Winners of the City of Los Angeles Individual Artist Fellowship highlight contested histories and utopian pasts in their group show.
Mariángeles Soto-Díaz has created a detailed archive for this imaginary school, which centers indigenous and feminist perspectives.
Born in Boyle Heights, De Larios left behind a significant legacy of clay sculptures, ceramic works, and civic art installations that reflect her Mexican heritage and worldly perspectives.
Chimento Contemporary and MaRS are joining the list of galleries relocating from Boyle Heights, a neighborhood long marked by gentrification tensions.
Lauren Halsey’s site-specific installation transforms the typically austere space of the museum into a utopian dream made of the people, symbols, and imagery of South Central Los Angeles.
Colescott reached the heights of a master painter, becoming one of the first prominent artists to embed black bodies and social critique into the art historical canon.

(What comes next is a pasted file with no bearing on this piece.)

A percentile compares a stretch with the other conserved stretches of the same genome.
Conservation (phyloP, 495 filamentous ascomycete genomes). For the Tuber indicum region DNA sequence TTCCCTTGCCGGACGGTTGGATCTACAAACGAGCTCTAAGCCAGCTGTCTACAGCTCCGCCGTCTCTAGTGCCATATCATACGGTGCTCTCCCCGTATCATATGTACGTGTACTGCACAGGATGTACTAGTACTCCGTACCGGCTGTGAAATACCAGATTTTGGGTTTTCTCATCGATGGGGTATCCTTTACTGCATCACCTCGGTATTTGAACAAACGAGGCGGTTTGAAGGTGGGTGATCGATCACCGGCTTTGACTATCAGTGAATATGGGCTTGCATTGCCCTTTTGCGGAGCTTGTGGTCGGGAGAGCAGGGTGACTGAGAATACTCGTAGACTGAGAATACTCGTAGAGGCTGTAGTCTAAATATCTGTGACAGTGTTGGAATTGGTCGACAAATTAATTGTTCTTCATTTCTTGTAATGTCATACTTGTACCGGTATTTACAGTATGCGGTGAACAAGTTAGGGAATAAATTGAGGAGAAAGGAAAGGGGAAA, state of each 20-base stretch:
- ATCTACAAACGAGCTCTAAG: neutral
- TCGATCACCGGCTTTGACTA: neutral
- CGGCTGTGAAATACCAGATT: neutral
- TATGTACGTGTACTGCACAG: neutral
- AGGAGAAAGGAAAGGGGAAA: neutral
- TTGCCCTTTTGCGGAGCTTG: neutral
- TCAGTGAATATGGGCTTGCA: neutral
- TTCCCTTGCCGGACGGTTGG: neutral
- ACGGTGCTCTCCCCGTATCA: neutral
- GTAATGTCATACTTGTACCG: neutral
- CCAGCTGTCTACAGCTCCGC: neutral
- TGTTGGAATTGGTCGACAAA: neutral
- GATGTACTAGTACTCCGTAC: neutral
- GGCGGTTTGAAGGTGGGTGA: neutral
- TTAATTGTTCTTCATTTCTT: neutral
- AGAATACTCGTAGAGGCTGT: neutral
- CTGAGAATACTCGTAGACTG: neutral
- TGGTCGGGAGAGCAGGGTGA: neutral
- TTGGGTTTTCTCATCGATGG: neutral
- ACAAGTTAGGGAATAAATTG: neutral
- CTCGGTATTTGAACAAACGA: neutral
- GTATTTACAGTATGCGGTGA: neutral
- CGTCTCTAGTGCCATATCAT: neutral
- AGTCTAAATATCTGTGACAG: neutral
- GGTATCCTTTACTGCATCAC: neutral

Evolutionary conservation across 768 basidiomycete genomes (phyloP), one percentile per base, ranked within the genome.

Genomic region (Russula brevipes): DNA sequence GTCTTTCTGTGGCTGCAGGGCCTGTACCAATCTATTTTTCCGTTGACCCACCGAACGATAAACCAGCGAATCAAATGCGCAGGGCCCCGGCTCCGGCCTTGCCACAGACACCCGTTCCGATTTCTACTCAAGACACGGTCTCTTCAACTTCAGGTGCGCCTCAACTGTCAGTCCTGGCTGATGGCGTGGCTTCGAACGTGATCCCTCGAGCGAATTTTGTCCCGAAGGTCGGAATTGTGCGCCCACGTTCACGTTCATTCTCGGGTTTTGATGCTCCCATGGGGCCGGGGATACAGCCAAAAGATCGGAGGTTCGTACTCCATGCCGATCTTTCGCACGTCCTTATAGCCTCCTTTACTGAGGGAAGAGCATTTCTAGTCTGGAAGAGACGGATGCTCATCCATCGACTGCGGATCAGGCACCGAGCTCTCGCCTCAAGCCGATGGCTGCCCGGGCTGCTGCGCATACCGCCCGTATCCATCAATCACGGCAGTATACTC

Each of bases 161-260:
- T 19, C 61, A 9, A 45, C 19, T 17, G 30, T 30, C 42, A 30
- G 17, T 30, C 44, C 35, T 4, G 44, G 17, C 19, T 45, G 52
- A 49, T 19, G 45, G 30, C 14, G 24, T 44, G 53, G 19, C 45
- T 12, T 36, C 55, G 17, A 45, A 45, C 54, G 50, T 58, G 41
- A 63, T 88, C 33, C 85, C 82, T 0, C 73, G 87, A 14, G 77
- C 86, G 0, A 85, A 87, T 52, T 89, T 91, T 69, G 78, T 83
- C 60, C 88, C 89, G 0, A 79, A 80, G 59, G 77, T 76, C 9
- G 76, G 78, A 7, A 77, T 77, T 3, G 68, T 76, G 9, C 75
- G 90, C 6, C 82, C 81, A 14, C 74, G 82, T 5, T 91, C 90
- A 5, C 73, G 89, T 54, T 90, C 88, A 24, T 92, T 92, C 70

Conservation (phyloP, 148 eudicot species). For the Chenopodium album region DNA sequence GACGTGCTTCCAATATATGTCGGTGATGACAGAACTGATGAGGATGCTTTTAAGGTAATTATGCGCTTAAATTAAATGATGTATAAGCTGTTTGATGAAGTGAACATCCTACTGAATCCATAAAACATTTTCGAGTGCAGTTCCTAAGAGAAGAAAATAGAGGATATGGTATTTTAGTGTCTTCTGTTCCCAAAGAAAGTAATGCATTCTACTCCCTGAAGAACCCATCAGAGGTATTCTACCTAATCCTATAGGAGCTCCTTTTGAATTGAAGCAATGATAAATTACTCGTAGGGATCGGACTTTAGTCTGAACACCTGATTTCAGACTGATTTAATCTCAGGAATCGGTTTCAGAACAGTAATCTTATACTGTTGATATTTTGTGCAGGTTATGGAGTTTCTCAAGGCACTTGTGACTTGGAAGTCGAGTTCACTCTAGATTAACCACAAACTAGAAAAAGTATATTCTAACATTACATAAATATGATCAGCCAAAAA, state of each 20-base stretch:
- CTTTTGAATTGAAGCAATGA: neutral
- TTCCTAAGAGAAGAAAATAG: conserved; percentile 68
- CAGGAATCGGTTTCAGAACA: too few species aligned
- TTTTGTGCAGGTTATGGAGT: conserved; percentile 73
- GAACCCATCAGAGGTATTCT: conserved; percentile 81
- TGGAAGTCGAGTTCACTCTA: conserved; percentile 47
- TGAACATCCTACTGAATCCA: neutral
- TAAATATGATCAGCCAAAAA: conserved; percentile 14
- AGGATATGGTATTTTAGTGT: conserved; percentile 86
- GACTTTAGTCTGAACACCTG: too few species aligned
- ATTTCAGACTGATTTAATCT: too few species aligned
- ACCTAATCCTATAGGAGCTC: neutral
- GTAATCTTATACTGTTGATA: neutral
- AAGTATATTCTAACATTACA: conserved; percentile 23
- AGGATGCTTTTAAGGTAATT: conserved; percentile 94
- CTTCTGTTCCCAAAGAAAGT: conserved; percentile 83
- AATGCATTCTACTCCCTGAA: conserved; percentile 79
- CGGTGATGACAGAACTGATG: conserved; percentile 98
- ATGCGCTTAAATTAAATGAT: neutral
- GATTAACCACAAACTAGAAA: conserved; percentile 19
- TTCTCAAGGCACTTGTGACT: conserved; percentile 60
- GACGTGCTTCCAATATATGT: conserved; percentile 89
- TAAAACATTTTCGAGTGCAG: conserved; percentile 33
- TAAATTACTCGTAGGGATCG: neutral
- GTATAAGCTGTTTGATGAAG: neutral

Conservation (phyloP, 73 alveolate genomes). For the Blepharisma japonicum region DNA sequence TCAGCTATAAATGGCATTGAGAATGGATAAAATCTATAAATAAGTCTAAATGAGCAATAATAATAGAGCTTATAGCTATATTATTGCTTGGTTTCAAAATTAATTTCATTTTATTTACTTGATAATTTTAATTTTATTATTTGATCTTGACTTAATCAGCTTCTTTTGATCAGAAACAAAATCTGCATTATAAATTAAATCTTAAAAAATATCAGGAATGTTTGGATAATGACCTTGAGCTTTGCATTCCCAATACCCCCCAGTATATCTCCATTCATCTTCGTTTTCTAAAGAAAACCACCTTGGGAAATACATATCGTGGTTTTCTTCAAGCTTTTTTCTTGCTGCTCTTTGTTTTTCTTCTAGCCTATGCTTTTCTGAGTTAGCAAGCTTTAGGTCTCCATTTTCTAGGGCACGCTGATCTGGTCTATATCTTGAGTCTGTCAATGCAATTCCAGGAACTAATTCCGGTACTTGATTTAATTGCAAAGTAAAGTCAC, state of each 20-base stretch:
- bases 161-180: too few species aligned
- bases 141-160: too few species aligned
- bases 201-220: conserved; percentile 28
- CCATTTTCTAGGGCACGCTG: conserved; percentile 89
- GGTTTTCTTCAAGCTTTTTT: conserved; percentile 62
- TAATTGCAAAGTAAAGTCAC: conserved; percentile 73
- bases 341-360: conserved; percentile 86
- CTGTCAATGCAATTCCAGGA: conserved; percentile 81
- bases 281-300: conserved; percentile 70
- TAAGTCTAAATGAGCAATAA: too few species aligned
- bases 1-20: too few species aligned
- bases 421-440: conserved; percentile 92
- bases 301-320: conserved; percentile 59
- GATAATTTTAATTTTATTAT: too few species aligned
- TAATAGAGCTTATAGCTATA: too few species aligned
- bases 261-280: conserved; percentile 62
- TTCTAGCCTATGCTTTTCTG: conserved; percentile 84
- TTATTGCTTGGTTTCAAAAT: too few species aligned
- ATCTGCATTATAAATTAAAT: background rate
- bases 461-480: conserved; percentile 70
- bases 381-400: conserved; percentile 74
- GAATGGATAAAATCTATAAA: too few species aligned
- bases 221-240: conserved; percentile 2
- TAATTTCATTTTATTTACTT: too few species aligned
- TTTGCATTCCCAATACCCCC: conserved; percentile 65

Meleko Mokgosi questions democratic ideals in his paintings of contemporary life in Botswana.
Theresa Hak Kyung Cha’s personal experience of migration would inform the prodigious output of her art and writing in the 1970s and early ’80s.
The Getty’s acquisition tells the story of how a once-scrappy alternative art space withstood decades of economic and cultural change and survived through the present.
Edgar Arceneaux complicates the viewer’s relationship to the history of blackface, and Yishai Jusidman depicts his particular vision of the Holocaust.
In order to make large portraits of European elites, artists had to literally piece together pieces of paper, circumventing the limitations of their medium.
The Japanese American National Museum in Los Angeles acquired the items that are now on display in an exhibition that underscores the tragic context of their making.